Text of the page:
– by Ron Zeller, April 19, 2013
President Obama’s continuing “all-out, all-in, all-of-the-above” energy strategy still supports biomass energy development despite its increasingly obvious problems, numerous abandoned facilities, and public rejection. An asserted need to reduce America’s reliance on imported oil is frequently cited in arguments made for funding projects which are otherwise environmentally and economically dubious.
The US Department of Energy uses the term “renewable” when introducing visitors at its website to the topic of biomass energy. Perhaps it can be argued that biomass energy is renewable, but is it accurate to describe the repeated removal of biomass from agricultural or forested lands as sustainable? A quick review of some basics on the role of organic matter in soils belies the claim.
To support healthy plant life, soil must contain organic matter—plants don’t thrive on minerals and photosynthesis alone. As organic matter breaks down in soil, nitrogen, phosphorus, and sulfur are released. Organic matter is the main source of energy (food) for microorganisms. A higher level of microbial activity at a plant’s root zone increases the rate of nutrient transfer to the plant. As the organic matter decreases in soil so does this biochemical activity. Without organic matter, soil biochemical activity would nearly stop.
In addition to being a storehouse of nutrients, decaying plant matter keeps soil loose, helping soil remain both porous and permeable as well as gaining better water-holding capacity. This is not only beneficial to plant growth but is essential for soil stability. Soil becomes more susceptible to erosion of all types as organic matter content is reduced.
The value of returning organic matter to the soil has been well-known to farmers since the earliest days of agriculture. Crop residues and animal waste are tilled back into the soil to promote fertility.
Denny Haldeman, steering committee member of the national Anti-Biomass Incineration Campaign, asserts that there is no documentation of the sustainability of repeated biomass removals on most soil types. Most documentation points to nutrient losses, soil depletion and decreased productivity in just one or two generations.
A cursory search of the Department of Energy website does not reveal that they have given the issue of soil fertility any consideration at all. However the biomass industry is supported by both Federal and State governments through five main advantages: tax credits, subsidies, research, Renewable Portfolio Standards, and preferential pricing afforded to technologies that are labeled “renewable” energy. Without government support, biomass power plants wouldn’t be viable outside of a very limited number of co-generation facilities operating within lumber mills. But under the Sisyphean imperative of “energy independence” and with generous access to public assistance, the extraction of biomass from our farmlands and public forests is set to have a big impact on land use (or abuse).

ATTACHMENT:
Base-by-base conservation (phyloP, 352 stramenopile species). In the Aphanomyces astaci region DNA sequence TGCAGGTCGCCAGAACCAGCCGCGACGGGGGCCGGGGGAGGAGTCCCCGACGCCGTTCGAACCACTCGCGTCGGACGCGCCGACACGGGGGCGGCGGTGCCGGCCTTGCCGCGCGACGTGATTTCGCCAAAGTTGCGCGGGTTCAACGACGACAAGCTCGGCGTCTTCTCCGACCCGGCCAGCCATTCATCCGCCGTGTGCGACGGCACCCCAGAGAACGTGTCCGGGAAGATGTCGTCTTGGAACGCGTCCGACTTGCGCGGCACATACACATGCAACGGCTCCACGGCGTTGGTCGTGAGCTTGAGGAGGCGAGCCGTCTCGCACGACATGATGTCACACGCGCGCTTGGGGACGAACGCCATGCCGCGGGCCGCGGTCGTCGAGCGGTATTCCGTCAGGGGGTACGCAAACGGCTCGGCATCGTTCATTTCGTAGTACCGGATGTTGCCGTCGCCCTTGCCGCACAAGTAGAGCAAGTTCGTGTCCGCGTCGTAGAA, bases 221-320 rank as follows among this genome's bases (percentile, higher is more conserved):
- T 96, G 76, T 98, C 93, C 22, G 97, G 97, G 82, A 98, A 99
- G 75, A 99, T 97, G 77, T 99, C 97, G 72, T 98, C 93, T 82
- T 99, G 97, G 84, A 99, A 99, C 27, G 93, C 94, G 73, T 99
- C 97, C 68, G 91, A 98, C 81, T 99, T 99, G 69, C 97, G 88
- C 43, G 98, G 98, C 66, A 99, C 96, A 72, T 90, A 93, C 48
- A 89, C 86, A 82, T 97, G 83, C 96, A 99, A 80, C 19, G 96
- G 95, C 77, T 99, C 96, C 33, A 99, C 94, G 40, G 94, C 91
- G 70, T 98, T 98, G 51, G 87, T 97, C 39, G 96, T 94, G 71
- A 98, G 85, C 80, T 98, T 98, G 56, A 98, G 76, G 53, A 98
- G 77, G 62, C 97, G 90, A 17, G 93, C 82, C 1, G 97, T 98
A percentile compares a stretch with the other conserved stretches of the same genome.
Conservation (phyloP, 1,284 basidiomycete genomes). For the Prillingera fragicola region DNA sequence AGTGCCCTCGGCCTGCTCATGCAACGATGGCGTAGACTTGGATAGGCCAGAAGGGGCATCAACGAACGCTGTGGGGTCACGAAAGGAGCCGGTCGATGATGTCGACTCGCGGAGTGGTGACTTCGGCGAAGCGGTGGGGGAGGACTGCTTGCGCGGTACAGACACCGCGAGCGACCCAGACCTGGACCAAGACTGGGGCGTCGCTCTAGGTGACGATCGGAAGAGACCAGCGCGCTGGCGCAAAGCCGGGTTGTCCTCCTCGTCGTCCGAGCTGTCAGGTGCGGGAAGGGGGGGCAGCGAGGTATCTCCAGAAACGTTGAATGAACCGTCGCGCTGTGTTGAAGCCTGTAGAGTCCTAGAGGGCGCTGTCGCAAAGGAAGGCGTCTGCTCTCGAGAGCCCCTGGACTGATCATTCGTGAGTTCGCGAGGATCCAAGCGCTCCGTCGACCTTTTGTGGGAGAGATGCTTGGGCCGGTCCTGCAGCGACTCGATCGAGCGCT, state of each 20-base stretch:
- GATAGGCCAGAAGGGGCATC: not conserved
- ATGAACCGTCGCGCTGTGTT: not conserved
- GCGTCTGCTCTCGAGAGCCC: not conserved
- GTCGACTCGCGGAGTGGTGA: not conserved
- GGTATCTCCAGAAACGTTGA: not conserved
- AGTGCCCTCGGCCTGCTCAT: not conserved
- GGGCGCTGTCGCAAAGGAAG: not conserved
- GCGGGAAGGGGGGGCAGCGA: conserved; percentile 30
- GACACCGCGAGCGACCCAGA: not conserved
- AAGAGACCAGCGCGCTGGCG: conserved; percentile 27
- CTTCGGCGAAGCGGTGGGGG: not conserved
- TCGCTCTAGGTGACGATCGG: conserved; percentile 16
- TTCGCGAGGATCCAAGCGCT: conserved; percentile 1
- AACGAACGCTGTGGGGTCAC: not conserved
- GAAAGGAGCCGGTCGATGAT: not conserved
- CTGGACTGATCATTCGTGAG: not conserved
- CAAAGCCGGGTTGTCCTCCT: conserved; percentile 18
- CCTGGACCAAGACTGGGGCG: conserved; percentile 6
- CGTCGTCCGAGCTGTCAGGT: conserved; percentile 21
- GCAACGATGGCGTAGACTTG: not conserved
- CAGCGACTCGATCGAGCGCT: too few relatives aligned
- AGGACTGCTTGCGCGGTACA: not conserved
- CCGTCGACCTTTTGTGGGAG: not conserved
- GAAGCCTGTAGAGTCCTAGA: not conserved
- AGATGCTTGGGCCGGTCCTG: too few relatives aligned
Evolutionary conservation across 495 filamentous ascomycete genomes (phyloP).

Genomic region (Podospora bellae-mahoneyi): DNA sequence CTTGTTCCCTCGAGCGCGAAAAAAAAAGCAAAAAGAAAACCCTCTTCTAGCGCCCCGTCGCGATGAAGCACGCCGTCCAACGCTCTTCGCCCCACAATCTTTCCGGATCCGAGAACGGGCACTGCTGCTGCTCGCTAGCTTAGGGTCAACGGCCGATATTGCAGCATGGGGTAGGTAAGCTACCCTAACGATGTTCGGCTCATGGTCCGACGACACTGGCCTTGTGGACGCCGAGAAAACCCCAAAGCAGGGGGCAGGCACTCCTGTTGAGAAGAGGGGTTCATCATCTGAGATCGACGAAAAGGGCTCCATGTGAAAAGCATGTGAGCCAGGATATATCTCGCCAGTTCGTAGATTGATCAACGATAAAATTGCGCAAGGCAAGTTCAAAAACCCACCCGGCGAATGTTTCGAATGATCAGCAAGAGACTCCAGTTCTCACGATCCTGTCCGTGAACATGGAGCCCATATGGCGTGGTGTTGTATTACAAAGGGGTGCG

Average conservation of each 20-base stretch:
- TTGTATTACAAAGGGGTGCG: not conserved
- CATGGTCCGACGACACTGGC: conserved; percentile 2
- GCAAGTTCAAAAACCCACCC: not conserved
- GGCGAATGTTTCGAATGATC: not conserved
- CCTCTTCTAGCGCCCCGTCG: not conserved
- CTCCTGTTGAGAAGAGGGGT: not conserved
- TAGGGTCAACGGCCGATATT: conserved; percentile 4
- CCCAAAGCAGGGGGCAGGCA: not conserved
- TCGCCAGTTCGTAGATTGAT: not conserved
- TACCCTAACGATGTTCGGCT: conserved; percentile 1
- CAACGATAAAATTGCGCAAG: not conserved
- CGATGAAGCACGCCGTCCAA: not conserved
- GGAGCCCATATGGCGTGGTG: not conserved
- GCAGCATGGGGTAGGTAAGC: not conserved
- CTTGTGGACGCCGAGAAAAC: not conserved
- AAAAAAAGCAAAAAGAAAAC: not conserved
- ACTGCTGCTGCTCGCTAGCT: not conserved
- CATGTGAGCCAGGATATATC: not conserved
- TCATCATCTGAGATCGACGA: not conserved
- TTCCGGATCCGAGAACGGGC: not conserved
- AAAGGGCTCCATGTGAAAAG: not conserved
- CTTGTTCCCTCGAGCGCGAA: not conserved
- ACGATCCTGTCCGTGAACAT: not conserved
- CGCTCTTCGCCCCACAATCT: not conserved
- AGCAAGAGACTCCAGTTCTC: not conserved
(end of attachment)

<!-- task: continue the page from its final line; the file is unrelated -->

The creation of an artificial market for agricultural “wastes” harms entire local agricultural economies. In Minnesota, organic farmers are concerned that a proposed turkey waste incinerator will drive up the price of poultry manure by burning nearly half of the state’s supply. The establishment of biomass power generation will likely make it more difficult for family farms to compete with confined animal feeding operations and will contribute generally to the demise of traditional (sustainable) agricultural practices.
Similar economic damage will occur in the forest products industries. Dedicating acreage to servicing biomass wood burners denies its use for lumber or paper. Ultimately, the consumer will shoulder the loss in the form of higher prices for forest products.
As available sources of forest biomass near the new power plants diminish, clear-cutting and conversion of native forests into biomass plantations will occur, resulting in the destruction of wildlife habitat. Marginal lands which may not have been previously farmed will be targeted for planting energy crops. These lands frequently have steeper grades and erosion, sedimentation and flooding will be the inevitable result.
It gets worse.
Municipal solid waste as well as sewage sludge is mixed with the biomass and burned in locations where garbage incineration was traditionally disallowed due to concerns over public health. Dioxins and furans are emitted in copious quantity from these “green” energy plants. Waste incineration is already the largest source of dioxin, the most toxic chemical known.
Providing increased waste disposal capacity only adds to the waste problem because it reduces the costs associated with waste generation, making recycling that much more uneconomic. In terms of dangerous toxins, land-filling is preferable to incineration. The ash that is left after incineration will be used in fertilizers, introducing the dangerous residual heavy metals into the food supply.
In reality biomass fuel isn’t sustainable or clean.